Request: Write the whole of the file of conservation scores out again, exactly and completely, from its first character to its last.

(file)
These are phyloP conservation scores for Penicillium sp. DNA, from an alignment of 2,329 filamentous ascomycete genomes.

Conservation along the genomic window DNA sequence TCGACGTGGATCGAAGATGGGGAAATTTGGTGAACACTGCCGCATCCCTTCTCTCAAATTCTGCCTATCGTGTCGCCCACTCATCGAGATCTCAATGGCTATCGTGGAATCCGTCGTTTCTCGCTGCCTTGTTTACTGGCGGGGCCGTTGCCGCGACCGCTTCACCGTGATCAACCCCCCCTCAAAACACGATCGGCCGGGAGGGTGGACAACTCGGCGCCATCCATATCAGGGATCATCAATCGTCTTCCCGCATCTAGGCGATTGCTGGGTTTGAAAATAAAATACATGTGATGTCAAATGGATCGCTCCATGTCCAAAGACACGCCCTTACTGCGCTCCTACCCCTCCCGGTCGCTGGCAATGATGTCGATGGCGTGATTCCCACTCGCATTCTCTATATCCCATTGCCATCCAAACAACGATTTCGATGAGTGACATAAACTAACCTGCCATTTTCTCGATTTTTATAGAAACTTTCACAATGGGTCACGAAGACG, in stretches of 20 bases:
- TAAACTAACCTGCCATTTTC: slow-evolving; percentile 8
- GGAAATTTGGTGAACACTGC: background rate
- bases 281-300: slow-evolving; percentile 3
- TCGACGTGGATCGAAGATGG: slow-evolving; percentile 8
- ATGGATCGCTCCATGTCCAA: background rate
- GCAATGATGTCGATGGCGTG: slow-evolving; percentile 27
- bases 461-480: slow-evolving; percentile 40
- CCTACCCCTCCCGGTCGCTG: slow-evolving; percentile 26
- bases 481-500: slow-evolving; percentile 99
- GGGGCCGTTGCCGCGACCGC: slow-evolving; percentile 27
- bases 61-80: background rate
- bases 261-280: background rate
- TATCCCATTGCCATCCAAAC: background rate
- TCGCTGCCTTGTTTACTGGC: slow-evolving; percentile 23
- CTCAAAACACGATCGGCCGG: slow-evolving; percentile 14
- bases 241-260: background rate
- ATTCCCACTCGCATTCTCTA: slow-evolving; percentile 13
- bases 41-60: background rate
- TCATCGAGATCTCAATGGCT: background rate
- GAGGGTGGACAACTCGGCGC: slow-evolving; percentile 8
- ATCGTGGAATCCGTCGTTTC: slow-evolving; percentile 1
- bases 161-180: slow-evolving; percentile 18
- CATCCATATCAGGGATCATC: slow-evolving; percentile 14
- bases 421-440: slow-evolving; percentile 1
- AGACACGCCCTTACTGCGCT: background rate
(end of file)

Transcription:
These are phyloP conservation scores for Penicillium sp. DNA, from an alignment of 2,329 filamentous ascomycete genomes.

Conservation along the genomic window DNA sequence TCGACGTGGATCGAAGATGGGGAAATTTGGTGAACACTGCCGCATCCCTTCTCTCAAATTCTGCCTATCGTGTCGCCCACTCATCGAGATCTCAATGGCTATCGTGGAATCCGTCGTTTCTCGCTGCCTTGTTTACTGGCGGGGCCGTTGCCGCGACCGCTTCACCGTGATCAACCCCCCCTCAAAACACGATCGGCCGGGAGGGTGGACAACTCGGCGCCATCCATATCAGGGATCATCAATCGTCTTCCCGCATCTAGGCGATTGCTGGGTTTGAAAATAAAATACATGTGATGTCAAATGGATCGCTCCATGTCCAAAGACACGCCCTTACTGCGCTCCTACCCCTCCCGGTCGCTGGCAATGATGTCGATGGCGTGATTCCCACTCGCATTCTCTATATCCCATTGCCATCCAAACAACGATTTCGATGAGTGACATAAACTAACCTGCCATTTTCTCGATTTTTATAGAAACTTTCACAATGGGTCACGAAGACG, in stretches of 20 bases:
- TAAACTAACCTGCCATTTTC: slow-evolving; percentile 8
- GGAAATTTGGTGAACACTGC: background rate
- bases 281-300: slow-evolving; percentile 3
- TCGACGTGGATCGAAGATGG: slow-evolving; percentile 8
- ATGGATCGCTCCATGTCCAA: background rate
- GCAATGATGTCGATGGCGTG: slow-evolving; percentile 27
- bases 461-480: slow-evolving; percentile 40
- CCTACCCCTCCCGGTCGCTG: slow-evolving; percentile 26
- bases 481-500: slow-evolving; percentile 99
- GGGGCCGTTGCCGCGACCGC: slow-evolving; percentile 27
- bases 61-80: background rate
- bases 261-280: background rate
- TATCCCATTGCCATCCAAAC: background rate
- TCGCTGCCTTGTTTACTGGC: slow-evolving; percentile 23
- CTCAAAACACGATCGGCCGG: slow-evolving; percentile 14
- bases 241-260: background rate
- ATTCCCACTCGCATTCTCTA: slow-evolving; percentile 13
- bases 41-60: background rate
- TCATCGAGATCTCAATGGCT: background rate
- GAGGGTGGACAACTCGGCGC: slow-evolving; percentile 8
- ATCGTGGAATCCGTCGTTTC: slow-evolving; percentile 1
- bases 161-180: slow-evolving; percentile 18
- CATCCATATCAGGGATCATC: slow-evolving; percentile 14
- bases 421-440: slow-evolving; percentile 1
- AGACACGCCCTTACTGCGCT: background rate